Adam Barnes, Rags
Mellowtone & The Sound
Sunday, 4th November 2012
The evening begins with a rare live performance Rags. Having impressed last year with excellent single You Started It All, produced by Picture book, we’ve heard very little from the Norwegian songstress. Alone with an acoustic guitar, Rags’ astounding voice does its best to encourage a series of uninspiring songs. Littered with b-movie lyrics and sub Norah Jones melodies, each track blends gravely into the next as Rags struggles to connect with an increasingly disinterested audience.
Promising singer-songwriter Adam Barnes comes to Leaf after an impressive 2012, touring extensively and prickling the ears of national press with his lovely mini album Blisters. As he launches into a heart-breaking rendition of Come Undone, his voice cracking as the high notes just escape him, it’s impossible not to warm to the young lad from Oxford. The sprawling piano accompaniment threatens to over power at times, especially on If I Was a Lonely Man which would have benefited from a bit more subtlety. His best songs by some distance though are those that tackle the darker side of human emotion, epitomised by the bleak and sombre We Can Only Sleep. At times though Ben’s songwrting flirts around the wrong side of average, as he introduces a flavourless ballad “about loving apples” whilst the audience regretfully concede that there is no metaphor and perhaps he just really loves apples.
Headliner Terra Naomi eventually shuffles on stage offering a few timid words of introduction. With over 20 million YouTube hits, Terra is one of the pioneers of the internet pop-star, epitomising the hope and optimism that came during the YouTube boom back in 2006. These days of course, unknown singers are getting millions of hits every week as ‘YouTube sensation’ becomes the most winced at term in music, only emphasising how well Terra has done to launch a three album (and counting) career off the back of it.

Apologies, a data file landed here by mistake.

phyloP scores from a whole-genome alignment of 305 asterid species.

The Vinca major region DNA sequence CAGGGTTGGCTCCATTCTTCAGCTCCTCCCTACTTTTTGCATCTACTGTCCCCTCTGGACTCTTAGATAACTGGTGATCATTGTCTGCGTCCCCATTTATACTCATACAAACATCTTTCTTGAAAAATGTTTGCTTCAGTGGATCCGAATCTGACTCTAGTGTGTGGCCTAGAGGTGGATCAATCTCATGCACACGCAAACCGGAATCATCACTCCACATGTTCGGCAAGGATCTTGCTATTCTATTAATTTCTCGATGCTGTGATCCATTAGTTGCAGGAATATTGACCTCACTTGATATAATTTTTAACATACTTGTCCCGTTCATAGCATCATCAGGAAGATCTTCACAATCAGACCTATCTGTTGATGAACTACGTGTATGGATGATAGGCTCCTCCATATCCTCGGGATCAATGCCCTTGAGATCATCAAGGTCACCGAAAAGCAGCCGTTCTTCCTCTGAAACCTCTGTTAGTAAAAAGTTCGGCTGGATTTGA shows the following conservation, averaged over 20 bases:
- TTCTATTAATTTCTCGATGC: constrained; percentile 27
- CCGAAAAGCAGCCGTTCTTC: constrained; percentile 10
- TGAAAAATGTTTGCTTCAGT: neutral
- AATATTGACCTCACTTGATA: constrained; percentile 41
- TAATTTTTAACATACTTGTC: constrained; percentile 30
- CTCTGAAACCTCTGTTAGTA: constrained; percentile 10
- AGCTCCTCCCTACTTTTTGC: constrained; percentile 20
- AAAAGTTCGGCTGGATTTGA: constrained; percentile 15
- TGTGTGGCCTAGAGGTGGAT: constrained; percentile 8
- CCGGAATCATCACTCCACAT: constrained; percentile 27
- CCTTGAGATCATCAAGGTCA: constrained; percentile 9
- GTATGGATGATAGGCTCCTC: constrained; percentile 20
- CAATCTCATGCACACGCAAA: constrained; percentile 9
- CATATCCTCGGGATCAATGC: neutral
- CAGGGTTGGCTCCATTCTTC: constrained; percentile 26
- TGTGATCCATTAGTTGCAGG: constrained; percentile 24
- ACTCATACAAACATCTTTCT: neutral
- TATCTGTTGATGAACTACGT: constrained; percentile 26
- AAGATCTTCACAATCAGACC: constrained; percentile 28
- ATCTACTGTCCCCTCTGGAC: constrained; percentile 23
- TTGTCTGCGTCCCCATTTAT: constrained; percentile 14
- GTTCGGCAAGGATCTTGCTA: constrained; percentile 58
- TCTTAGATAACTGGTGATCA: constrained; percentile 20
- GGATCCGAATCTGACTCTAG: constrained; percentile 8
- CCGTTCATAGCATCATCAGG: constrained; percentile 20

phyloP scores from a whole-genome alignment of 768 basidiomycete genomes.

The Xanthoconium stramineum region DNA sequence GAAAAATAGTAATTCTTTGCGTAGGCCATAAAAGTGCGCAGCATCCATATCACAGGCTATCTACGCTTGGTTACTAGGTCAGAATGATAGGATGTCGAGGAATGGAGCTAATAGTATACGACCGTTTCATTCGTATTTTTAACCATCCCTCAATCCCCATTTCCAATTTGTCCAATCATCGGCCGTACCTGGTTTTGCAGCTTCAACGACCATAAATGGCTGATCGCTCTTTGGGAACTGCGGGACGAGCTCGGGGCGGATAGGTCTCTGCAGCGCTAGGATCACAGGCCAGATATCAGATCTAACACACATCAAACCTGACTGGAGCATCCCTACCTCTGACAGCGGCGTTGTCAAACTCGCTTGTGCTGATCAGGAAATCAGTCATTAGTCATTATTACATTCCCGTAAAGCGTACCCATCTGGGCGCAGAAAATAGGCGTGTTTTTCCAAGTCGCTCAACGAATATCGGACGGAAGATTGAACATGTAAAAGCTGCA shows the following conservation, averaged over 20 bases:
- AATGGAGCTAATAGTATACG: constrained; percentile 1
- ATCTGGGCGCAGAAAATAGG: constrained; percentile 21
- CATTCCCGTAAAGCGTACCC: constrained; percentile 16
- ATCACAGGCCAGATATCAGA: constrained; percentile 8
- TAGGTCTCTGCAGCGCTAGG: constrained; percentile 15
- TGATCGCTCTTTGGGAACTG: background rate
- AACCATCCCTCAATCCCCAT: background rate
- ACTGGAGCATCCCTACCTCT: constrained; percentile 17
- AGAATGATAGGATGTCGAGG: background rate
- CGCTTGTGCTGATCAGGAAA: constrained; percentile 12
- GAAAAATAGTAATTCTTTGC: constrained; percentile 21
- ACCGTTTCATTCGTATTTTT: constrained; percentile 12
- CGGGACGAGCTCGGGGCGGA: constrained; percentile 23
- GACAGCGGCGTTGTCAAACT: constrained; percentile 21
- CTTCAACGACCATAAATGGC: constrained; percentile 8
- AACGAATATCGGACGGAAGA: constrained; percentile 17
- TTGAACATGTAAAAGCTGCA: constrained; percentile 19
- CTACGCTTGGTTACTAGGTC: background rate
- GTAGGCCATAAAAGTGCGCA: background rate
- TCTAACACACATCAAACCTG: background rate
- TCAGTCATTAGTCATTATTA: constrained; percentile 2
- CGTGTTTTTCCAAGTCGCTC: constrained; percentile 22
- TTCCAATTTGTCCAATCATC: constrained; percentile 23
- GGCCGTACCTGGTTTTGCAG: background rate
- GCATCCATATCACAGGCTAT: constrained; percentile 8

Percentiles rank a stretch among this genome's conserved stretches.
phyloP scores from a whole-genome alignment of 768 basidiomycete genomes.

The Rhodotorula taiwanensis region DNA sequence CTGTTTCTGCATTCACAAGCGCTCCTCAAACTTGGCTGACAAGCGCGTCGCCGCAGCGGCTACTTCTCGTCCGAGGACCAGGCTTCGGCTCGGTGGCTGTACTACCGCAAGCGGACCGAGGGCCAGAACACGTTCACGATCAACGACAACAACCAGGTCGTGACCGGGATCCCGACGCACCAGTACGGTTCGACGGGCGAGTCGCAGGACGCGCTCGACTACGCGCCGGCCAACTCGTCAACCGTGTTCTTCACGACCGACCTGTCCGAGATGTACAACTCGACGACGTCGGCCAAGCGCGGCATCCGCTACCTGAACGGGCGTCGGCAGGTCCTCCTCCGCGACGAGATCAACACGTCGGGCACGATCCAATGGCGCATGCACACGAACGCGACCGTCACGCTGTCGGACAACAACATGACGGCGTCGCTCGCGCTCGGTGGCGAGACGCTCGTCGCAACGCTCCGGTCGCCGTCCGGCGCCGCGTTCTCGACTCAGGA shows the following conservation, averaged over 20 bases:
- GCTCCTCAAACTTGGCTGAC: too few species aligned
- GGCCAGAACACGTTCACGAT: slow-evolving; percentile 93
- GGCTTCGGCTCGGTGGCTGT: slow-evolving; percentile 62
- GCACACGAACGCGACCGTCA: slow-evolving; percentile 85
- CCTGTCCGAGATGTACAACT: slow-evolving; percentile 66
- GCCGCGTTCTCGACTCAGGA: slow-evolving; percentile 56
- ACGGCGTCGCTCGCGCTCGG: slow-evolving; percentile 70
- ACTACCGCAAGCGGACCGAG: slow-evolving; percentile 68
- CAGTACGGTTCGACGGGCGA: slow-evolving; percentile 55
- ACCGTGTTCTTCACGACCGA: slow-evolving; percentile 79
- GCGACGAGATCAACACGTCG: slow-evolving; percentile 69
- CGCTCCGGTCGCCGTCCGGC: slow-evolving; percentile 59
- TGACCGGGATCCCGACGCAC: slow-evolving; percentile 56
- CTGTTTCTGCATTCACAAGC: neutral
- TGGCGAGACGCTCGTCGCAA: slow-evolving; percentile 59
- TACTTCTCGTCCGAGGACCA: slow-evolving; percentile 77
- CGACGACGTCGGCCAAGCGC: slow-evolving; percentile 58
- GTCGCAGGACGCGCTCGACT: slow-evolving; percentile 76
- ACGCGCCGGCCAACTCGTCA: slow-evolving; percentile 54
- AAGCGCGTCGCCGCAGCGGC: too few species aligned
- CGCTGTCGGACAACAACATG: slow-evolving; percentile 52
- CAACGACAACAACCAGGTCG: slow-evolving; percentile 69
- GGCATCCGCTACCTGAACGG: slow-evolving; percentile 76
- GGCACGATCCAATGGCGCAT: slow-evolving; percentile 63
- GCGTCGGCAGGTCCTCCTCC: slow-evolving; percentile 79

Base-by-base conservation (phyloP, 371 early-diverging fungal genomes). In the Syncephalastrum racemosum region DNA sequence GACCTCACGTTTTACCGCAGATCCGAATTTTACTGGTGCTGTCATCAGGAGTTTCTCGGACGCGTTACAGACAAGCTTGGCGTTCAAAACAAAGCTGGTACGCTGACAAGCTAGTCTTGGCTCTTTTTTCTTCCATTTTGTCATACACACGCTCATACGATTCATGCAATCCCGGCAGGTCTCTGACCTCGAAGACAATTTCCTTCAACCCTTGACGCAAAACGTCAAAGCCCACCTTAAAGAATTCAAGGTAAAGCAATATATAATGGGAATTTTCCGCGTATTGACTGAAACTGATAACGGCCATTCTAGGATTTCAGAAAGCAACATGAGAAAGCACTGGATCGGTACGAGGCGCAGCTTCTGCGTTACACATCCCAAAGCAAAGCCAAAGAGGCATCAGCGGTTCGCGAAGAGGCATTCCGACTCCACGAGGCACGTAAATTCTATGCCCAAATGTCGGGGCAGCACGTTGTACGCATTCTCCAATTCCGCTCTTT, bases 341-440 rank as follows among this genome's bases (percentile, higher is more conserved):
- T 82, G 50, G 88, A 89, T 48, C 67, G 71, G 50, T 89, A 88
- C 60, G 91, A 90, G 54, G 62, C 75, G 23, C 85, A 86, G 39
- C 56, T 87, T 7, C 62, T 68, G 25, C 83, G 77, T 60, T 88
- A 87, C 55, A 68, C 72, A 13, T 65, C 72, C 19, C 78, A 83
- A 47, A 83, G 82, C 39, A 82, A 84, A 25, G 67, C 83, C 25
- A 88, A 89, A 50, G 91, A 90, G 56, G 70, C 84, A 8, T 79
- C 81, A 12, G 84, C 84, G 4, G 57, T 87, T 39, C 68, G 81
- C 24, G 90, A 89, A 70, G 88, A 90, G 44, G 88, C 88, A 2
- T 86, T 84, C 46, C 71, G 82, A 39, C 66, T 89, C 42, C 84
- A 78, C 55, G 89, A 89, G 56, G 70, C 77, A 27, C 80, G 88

Terra plays alone on stage, offering much more stripped back renditions of her songs, much to their benefit. Up Here and Jenny are transformed into quirky, fun pop gems as Terra plays with the tempo and dynamic at will, giving them a personality that struggles to come across on record. The Vicodin Song is astonishingly moving as the snow patrol-esque guitars are replaced by a sparse, twinkling piano arrangement, rendering a chatty LEAF second floor utterly silent.
The covers inevitably rear their heads, as Terra plods through lazy versions of Billie Jean and Time After Time prompting much of the audience decide they need another drink. It would be unfair to dwell on these two songs too much, but with three albums worth of original material to play with you have to question their inclusion at all, especially for an artist who has spent the last few years trying to escape her YouTube success story.
The songs are far from extraordinary, but it is the charm and charisma that Terra both speaks and performs with that keeps the set from falling flat. This enables her to transcend all the musical clichés and criticisms that come with music of her genre and her background and produce a memorable performance. Whether it will be enough to maintain her popularity beyond the next few years is questionable, but for tonight, in what is one of the loveliest venues in the City, it will do just fine.